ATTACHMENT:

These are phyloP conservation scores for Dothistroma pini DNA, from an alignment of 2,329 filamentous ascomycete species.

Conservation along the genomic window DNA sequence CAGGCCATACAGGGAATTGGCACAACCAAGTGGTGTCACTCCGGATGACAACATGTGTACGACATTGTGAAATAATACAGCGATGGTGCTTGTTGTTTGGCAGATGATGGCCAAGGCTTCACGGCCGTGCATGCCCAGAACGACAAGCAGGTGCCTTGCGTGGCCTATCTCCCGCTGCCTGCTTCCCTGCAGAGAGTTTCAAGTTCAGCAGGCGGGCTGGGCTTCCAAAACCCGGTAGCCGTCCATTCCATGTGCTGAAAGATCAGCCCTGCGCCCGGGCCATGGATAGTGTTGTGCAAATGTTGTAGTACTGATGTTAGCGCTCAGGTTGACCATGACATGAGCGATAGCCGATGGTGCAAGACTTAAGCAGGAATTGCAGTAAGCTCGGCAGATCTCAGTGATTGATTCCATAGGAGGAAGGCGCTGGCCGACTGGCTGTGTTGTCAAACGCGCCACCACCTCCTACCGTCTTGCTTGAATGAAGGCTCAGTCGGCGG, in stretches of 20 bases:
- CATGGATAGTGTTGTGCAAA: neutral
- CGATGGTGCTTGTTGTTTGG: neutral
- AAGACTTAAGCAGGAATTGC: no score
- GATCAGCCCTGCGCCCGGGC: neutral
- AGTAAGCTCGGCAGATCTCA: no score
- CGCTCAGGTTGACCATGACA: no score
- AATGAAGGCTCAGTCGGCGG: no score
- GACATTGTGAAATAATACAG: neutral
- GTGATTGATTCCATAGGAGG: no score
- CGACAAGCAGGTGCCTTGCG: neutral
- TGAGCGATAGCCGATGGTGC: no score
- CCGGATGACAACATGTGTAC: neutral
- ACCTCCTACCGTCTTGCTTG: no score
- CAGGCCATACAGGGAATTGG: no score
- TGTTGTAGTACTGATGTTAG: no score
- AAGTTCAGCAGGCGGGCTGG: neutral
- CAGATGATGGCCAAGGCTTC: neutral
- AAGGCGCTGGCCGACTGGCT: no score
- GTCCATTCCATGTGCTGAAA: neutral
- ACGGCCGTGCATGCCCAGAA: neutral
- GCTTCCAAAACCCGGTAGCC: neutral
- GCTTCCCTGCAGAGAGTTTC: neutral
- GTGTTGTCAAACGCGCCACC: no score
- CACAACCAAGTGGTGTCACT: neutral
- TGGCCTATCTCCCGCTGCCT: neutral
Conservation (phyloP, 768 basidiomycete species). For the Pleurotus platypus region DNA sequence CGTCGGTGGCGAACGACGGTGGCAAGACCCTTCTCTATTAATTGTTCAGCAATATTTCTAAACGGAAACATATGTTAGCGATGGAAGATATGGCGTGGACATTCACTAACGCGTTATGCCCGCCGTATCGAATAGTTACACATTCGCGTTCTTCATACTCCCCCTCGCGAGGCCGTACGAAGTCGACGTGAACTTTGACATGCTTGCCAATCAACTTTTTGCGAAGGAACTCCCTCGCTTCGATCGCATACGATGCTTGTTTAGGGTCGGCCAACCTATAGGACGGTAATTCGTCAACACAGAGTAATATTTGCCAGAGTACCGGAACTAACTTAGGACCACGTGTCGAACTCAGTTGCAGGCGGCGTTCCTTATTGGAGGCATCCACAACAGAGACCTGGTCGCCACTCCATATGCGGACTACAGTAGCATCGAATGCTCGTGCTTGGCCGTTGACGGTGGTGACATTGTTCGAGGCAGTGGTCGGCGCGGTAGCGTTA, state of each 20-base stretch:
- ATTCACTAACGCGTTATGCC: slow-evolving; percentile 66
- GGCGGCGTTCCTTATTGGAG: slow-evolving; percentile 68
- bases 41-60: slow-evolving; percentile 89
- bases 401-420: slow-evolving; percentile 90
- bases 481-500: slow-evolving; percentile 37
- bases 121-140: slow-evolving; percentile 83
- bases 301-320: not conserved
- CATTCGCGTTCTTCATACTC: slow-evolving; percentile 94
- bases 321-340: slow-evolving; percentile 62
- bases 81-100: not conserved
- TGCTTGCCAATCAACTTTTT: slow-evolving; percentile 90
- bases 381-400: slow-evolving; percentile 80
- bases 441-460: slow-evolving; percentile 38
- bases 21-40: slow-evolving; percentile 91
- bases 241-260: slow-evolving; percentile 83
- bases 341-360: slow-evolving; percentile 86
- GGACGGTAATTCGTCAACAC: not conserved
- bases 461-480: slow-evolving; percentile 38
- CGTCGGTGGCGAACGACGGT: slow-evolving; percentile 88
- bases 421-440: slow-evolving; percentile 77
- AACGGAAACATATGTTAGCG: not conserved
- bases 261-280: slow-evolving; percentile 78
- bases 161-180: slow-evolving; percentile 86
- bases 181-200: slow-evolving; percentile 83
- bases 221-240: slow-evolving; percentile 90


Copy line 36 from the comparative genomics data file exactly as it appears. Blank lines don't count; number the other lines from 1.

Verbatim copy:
- CATTCGCGTTCTTCATACTC: slow-evolving; percentile 94